Many Taipei residents enjoy visiting the Shida shopping district, attracted by the culturally diverse products, food and drinks to be found there. However, in the past few years the shopping culture in the area has taken a sharp turn toward night-market culture, resulting in a plethora of food and drink stands spreading into the surrounding residential areas, bringing with them boisterous crowds that disturb the peace and quiet of the neighborhood.
The Shida area is a residential area with a high concentration of cultural workers and teachers, and residents have high demands for their living environment. Most shop owners are not from the area. They rent their premises and focus on turning a profit without paying much attention to the neighborhood. At first glance, the lively commerce is beneficial to the area as it drives up housing and rental prices. However, this only applies to landlords who charge high rents for ground-level properties and leaves residents on higher floors with sound and air pollution.
That a shopping district in a residential area can grow unrestrained in this way is a sign of the Taipei City Government’s laziness. Commercial use of roads or alleyways narrower than 6m is not allowed, but for many years the city government has sat idly by as businesses proliferate, even going as far as naming the area a “superior shopping district.” Then, when residents complained that the situation had become intolerable, the city government all of a sudden decided that everything should be torn down. After business operators have invested both capital and hard work into their businesses, the government is suddenly saying they are all illegal.
The bylaw that forbids commercial use of roads and alleys narrower than 6m applies to all of Taipei, yet the city government is only cracking down on the Shida area and is ignoring illegal operations in other districts and night markets. Officials may say that their approach is to only take action when a complaint is made, but unless the city government finds ways to offer an explanation or resolve the issue once and for all based on what the bylaw says, its double standards will lead to an untenable situation.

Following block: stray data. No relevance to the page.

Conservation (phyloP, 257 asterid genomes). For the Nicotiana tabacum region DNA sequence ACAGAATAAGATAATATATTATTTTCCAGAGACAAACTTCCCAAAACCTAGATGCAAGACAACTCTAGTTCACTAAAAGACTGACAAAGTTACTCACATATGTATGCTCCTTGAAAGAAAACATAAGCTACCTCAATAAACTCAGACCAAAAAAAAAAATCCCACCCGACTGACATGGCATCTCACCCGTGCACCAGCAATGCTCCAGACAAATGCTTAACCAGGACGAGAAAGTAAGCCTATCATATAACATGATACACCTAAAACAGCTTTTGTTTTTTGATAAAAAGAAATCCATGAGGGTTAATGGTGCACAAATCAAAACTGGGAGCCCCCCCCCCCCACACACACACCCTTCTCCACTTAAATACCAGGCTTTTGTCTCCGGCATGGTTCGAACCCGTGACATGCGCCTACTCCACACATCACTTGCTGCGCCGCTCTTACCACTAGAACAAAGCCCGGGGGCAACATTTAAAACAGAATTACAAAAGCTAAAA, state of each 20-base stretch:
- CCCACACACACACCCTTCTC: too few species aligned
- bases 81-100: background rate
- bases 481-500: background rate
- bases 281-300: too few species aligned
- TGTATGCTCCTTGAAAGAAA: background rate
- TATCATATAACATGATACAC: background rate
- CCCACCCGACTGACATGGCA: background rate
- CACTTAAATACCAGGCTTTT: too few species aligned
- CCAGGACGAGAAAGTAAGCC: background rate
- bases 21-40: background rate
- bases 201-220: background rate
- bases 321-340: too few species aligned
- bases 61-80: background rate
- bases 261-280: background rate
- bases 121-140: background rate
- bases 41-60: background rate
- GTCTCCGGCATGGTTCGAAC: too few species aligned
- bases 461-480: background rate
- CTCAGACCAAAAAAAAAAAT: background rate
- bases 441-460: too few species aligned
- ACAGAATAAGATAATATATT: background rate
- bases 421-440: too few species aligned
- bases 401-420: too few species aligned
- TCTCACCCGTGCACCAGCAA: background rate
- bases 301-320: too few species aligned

Residential and commercial areas develop as a result of cultural, geographical, social and economic conditions. The food, shops and cultural diversity of the Shida area have left an indelible impression on many students and visitors. Negative development in the area should be stopped, but that does not justify stifling the entire area through rough and boorish administrative enforcement measures.
Residents, business owners, consumers and the city government must find a solution agreeable to all parties. The city government must take a more active mediating role and invite experts and relevant organizations to create a dialogue between residential organizations and business associations, and to lay down mutually acceptable rules for businesses. Shop and restaurant owners will need to show better discipline and behave as part of the local community. They should also organize a management committee to manage behavior. The important thing is that businesses abandon their night-market approach and encourage diversification and innovation to maintain the area’s special character. The city government should use fire safety and hygiene inspections to strengthen its control of premises’ safety.